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Latino Workers Dying on the Job

Monday, April 27, 2015
Press Contacts: 

Roger Kerson, 734.645.0535; roger@rkcommunications.net

National Report Shows High Rate of Workplace Deaths

Worker advocates and families say denial of protections and violation of immigrant rights is key factor in recent increase in occupational fatalities for Latino workers in U.S.

SAN DIEGO, CA – The National Council for Occupational Safety and Health (National COSH), one of the nation’s leading worker safety organizations, will host a telephone press call at 1:00 pm Eastern Time this coming Thursday, April 30th, to discuss the high risk of workplace fatalities faced by Latino workers.

According to the latest data from the U.S. Bureau of Labor Statistics, more than 800 Hispanic workers died on the job in 2013, a nine percent increase from 2012. The fatality rate for other white non-Hispanic workers, African-Americans and Asian workers decreased during the same time period.

Thursday’s press call is for Spanish-language media and all speakers will present in Spanish.

Reporters can RSVP to jem.coshnet@gmail.com for call-in information.

Who:

  • Jessica Martinez, Deputy Director, National COSH
  • Martha Ojeda, Director, Fe y Justicia, Houston
  • Monica Velasquez, daughter of Delfino Velasquez, a Latino worker who died on the job in New York, when the ceiling of a car dealership he was demolishing caved in
  • Flor Rodriguez, Coordinator, CLEAN Car Wash Campaign
  • Jeannette Smith, Director, South Florida Interfaith Worker Justice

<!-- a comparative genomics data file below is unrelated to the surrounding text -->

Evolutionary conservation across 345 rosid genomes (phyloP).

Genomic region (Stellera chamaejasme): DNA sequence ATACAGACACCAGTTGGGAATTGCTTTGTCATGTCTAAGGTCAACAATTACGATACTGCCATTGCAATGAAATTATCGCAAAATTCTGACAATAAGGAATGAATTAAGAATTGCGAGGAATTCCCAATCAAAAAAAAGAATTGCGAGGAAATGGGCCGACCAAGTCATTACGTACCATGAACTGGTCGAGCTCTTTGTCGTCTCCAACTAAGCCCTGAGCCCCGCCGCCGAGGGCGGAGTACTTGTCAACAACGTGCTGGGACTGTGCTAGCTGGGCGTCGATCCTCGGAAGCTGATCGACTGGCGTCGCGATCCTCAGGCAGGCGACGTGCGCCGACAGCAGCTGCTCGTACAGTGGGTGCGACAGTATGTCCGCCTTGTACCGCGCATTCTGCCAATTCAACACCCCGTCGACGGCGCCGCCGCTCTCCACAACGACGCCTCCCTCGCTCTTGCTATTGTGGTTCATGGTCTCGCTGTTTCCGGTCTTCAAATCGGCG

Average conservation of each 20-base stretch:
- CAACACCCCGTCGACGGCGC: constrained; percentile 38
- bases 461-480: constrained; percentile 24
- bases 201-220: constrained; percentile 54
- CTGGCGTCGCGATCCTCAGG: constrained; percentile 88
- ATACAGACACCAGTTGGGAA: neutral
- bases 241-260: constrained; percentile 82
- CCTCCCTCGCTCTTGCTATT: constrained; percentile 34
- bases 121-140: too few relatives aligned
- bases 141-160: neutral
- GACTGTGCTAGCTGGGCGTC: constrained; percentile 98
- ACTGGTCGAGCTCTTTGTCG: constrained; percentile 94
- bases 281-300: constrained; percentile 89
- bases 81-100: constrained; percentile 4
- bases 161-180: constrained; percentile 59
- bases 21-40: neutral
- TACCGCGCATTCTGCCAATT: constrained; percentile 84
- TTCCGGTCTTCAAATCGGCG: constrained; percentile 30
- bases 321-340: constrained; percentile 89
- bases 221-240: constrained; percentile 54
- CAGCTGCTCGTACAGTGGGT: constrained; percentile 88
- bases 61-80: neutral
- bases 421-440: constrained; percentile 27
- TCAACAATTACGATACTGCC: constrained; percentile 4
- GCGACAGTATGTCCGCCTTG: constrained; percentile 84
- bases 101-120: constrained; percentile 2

What: Telephone press call on high risk of workplace fatalities faced by Hispanic workers.

When: Thursday April 30, 1 pm (Eastern time)

Where: To receive call info, please RSVP to jem.coshnet@gmail.com

“We miss our father every day, said Velasquez. The past 5 months have been a nightmare emotionally, but also economically for our family. I have a little brother with special needs and I worry about the stress my mother has been under.”

“It’s clear there is a connection between the denial of rights to immigrant workers in the United States and the increased risks they face on the job,” said Martinez. “Workers who live in the shadows face special challenges when it comes to reporting – and correcting – workplace hazards. Immigration reform is a matter of life and death for Latino workers.”

Other factors that may contribute to the high rate of Latino fatalities include placement of these workers in hazardous, high-risk jobs and a lack lack of Spanish-language training and education on workplace safety.

Thursday’s Spanish-language press call takes during Workers’ Memorial Week, a global event which commemorates workers who lost their lives on the job. In the United States, more than 100 local communities will honor fallen workers. A listing of events is available on the National COSH website.

In observance of Workers Memorial Week, National COSH has released “Not an Accident: Preventable Deaths 2015,” which catalogs workplace fatalities across the United States.

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National COSH links the efforts of local worker health and safety coalitions in communities across the United States, advocating for elimination of preventable hazards in the workplace. For more information, please visit coshnetwork.org. Follow us at National Council for Occupational Safety and Health on Facebook, and @NationalCOSH on Twitter.